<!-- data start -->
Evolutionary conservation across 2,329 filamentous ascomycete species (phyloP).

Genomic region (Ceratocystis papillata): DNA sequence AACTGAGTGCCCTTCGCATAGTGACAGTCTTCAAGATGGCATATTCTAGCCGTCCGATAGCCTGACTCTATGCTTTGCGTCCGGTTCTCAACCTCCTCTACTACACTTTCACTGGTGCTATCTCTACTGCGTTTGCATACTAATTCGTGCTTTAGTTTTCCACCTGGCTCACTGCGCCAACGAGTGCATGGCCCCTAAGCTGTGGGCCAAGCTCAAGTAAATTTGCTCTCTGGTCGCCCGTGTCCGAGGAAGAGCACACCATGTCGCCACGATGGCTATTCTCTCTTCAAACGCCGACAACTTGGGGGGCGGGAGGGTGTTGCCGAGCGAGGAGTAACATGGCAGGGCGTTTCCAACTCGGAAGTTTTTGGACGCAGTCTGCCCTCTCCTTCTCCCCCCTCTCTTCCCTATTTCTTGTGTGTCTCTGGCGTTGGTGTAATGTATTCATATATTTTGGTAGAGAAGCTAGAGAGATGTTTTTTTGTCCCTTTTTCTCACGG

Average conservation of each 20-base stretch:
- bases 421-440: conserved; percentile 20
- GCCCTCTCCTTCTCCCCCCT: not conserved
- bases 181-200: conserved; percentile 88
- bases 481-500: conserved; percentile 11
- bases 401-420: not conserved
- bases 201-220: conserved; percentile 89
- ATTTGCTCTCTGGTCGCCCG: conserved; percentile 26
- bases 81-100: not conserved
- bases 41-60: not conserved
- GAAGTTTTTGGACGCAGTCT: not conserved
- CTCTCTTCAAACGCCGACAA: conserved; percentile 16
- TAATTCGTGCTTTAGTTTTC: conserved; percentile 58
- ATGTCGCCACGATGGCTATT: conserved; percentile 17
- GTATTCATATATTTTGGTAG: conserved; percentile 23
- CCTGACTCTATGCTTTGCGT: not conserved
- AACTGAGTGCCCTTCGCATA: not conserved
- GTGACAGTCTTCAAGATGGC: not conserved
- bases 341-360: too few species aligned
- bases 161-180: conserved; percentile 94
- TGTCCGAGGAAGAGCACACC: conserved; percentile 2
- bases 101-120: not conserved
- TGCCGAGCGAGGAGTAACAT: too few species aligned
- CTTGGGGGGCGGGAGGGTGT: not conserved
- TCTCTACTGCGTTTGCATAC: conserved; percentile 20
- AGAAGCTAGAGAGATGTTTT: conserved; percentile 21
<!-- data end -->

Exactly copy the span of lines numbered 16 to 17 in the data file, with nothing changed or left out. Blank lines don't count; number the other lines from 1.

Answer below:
- ATGTCGCCACGATGGCTATT: conserved; percentile 17
- GTATTCATATATTTTGGTAG: conserved; percentile 23